Indian benchmarks indices extended the sorrow of closing in the red territory for the second consecutive session on Wednesday as caution prevailed ahead of the exit poll results due tomorrow for the ongoing assembly elections. State elections results, including that of Uttar Pradesh, which will have a key influence on Prime Minister Narendra Modi's chances of clinching a second term in 2019, is to be revealed on Saturday. Sentiments remained subdued on the report that sovereign wealth funds (SWFs), considered one of the stickiest foreign portfolio investors (FPIs), are reducing bets on Indian equities. The share of SWFs in the total FPI holding in India shrank to 6% in January compared with 10.4% in July 2016. The AUM of the SWFs stood at Rs 1.4 lakh crore at the end of January, while total FPI AUM was at Rs 21.51 lakh crore. Furthermore, investors also remained nervous with the report that Consumer price inflation is likely to rise in February for the first time since demonetization and this could prompt the Reserve Bank of India (RBI) to hike rates much sooner than most expect. However, downside remained capped with Prime Minister Narendra Modi’s statement that his government has been able to tame inflation which had gone out of control before 2014 and no political party could raise the issue during the polls in five states. PM cited examples of how different organisations around the world including the World Bank, IMF and others have appreciated the demonetisation move. Meanwhile, sugar stocks came under selling pressure after the report that India’s sugar output will fall 19% this season due to poor crop yields in Karnataka, Maharashtra and Andhra Pradesh. According to Indian Sugar Mills Association (ISMA), the country’ output in the 2016-17 season beginning October would be about 20.3 million tonnes, compared with 25.1 million tonnes in the earlier season. Further, some pharma stocks slipped after US President Donald Trump's tweet about lowering drug prices. Trump said he was working on a new system to increase competition in the drugs industry and bring down prices. On the other hand, Aviation stocks gained traction on the reports that the Delhi government will cut tax of air turbine fuel (ATF) to 1% from 25% in a bid to boost connectivity between the capital and northeast areas.
On the global front, Asian markets ended mixed on Wednesday, as investors turned jittery after Wall Street logged first consecutive sessions of declines in more than a month in anticipation that US Federal Reserve will hike interest rates next week. The Federal Reserve has a policy meeting on March 14-15 and markets are expecting a rate hike after recent hawkish comments by policymakers. However, investors got some comfort with the report that China's imports advanced 44.7% year-on-year in February, much bigger than the forecast of 23.1% while exports grew only 4.2% in yuan terms versus a 14.6% annual rise economists had forecast. As a result, the trade balance showed a deficit of CNY 60.4 billion in February compared to the expected surplus of CNY 172.5 billion. Separate data from the People's Bank of China revealed that China's foreign exchange reserves unexpectedly increased by $7 billion to $3.0 trillion in February, marking the first increase in eight months. Meanwhile, European markets were trading in red as investors prepared for a key budget statement from the U.K. government but found solid support from corporate and economic data from Germany.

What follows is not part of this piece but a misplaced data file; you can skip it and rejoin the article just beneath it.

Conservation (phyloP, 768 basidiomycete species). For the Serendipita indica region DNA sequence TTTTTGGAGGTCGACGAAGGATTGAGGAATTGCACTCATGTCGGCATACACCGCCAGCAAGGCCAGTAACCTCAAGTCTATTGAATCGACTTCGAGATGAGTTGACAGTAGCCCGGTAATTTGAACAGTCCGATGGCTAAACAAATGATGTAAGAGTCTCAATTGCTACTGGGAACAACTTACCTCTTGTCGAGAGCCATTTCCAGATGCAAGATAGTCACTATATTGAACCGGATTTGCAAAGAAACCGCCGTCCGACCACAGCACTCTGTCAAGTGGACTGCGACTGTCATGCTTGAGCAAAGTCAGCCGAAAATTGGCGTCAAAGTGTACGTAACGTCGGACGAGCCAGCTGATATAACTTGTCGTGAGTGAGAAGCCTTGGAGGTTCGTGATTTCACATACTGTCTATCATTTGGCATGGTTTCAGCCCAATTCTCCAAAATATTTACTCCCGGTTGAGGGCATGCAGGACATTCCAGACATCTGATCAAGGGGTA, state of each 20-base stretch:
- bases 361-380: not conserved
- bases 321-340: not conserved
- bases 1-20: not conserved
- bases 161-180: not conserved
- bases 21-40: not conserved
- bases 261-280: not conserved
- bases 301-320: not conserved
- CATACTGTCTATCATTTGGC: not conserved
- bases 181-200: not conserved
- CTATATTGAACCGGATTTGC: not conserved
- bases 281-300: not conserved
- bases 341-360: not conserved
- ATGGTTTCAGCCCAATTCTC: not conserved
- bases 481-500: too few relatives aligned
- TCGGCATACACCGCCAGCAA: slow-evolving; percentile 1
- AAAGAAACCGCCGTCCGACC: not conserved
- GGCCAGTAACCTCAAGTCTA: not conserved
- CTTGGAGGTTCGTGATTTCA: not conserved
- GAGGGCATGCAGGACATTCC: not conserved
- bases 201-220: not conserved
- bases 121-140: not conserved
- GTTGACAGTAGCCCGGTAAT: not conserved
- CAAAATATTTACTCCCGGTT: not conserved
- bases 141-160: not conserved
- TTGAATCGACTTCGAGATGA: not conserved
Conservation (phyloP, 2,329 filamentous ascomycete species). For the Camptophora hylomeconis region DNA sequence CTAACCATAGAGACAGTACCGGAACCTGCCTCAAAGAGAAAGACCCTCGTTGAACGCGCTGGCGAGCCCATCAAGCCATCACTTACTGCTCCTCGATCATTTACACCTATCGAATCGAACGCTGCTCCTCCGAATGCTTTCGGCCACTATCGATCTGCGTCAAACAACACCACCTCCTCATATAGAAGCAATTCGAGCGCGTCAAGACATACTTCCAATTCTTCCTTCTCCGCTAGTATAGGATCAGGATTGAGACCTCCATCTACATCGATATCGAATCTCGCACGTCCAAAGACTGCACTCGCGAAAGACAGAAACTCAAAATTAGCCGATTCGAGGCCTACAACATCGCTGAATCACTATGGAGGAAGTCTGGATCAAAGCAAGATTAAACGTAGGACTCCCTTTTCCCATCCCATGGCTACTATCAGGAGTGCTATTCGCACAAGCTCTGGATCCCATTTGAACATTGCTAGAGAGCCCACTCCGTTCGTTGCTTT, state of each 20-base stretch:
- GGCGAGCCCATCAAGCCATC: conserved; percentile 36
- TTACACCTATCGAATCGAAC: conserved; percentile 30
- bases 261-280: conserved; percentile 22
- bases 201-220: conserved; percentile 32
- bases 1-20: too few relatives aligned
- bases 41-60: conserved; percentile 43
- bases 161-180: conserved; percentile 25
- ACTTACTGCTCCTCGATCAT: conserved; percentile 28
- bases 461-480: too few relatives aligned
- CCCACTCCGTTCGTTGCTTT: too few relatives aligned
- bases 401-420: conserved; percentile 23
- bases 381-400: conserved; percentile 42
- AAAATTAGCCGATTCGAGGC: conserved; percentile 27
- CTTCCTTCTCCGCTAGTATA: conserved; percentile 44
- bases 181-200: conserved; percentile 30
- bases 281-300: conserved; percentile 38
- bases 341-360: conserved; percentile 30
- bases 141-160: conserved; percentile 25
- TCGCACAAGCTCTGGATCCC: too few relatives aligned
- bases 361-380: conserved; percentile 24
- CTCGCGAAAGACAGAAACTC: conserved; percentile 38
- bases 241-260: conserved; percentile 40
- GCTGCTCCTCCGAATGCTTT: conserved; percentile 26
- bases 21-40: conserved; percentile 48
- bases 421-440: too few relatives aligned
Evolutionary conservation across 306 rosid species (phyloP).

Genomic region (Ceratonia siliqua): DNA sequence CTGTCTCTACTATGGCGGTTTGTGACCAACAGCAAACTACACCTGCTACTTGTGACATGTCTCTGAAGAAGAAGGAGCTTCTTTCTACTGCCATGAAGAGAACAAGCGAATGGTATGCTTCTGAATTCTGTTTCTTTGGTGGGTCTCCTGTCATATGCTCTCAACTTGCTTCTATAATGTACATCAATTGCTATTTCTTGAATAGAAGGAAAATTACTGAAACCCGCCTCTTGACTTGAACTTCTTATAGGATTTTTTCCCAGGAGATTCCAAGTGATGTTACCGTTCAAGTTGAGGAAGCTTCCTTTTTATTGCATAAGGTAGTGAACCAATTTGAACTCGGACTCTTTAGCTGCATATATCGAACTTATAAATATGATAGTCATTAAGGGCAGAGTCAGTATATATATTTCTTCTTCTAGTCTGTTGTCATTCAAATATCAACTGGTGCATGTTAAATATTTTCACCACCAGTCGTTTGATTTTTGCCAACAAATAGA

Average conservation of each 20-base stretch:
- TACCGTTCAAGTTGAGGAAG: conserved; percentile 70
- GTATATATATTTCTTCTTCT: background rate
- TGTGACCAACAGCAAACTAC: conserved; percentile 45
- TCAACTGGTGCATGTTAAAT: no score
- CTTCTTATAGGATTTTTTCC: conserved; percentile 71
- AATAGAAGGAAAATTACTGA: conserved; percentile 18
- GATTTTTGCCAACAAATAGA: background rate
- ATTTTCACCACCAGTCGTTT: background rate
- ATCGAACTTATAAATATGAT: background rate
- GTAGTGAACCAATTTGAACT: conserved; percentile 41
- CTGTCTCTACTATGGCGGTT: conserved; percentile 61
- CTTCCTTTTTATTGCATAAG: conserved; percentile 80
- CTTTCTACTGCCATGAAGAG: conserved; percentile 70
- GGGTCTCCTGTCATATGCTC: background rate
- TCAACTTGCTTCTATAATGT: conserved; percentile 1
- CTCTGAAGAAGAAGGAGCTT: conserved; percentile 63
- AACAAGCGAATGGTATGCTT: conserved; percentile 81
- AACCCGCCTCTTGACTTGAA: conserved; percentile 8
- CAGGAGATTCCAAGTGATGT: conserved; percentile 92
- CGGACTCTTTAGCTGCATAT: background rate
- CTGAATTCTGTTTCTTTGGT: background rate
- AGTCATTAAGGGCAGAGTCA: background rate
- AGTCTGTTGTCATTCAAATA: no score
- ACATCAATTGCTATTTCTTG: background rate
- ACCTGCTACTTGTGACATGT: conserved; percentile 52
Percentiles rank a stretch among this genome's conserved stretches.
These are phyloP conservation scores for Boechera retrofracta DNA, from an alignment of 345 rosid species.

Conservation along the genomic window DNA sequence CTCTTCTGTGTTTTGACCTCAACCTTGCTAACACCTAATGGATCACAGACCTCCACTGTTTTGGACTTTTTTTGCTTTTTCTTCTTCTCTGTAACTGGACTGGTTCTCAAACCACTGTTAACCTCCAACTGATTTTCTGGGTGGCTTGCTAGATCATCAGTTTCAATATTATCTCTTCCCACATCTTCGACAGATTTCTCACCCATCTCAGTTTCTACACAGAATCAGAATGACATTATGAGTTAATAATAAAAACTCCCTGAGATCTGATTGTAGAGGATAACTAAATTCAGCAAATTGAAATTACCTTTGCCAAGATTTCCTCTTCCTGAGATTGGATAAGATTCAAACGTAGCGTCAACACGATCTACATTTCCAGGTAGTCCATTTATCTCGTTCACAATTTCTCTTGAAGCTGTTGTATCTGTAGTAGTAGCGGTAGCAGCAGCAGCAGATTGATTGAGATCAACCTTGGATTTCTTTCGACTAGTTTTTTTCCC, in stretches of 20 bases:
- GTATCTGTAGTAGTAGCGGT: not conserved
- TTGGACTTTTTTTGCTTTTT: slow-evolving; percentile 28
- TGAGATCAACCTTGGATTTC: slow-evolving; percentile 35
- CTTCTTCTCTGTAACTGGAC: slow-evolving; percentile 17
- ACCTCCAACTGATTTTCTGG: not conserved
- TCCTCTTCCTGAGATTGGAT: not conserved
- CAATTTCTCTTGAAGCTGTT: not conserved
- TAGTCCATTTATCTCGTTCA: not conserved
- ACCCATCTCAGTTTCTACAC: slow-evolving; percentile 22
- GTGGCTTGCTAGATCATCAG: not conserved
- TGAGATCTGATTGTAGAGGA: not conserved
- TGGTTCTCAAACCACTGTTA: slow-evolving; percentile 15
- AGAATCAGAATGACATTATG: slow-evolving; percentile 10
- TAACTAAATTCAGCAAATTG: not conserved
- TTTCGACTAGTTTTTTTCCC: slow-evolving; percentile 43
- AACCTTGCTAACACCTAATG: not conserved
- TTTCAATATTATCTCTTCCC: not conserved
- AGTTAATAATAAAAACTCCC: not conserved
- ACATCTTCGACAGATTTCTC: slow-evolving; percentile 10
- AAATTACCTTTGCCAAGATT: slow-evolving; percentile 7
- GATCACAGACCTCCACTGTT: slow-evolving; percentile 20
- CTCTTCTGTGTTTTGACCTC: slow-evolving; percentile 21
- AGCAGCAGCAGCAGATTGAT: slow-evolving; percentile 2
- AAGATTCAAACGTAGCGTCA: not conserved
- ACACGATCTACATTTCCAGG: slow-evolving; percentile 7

Back home, after getting a feeble start, the local benchmarks slipped into lower levels in late morning session, but trim some of their losses by the end of the trading day. Finally, the NSE’s 50-share broadly followed index Nifty, took a cut of around quarter percent to settle above the crucial 8,900 support level, while Bombay Stock Exchange’s Sensitive Index, Sensex slipped by around hundred points and closed tad above the psychological 28,900 mark. The market breadth on the BSE was pessimistic, as there were 1067 shares on the gaining side against 1755 shares on the losing side, while 164 shares remained unchanged.
Finally, the BSE Sensex declined 97.62 points or 0.34% to 28901.94, while the CNX Nifty was down by 22.60 points or 0.25% to 8,924.30.
The BSE Sensex touched a high and a low of 29022.32 and 28815.48, respectively and there were 8 stocks on gainers side as against 22 stocks on the losers side on the index.
The broader indices made a negative closing; the BSE Mid cap index declined 0.56%, while Small cap index was down by 0.31%.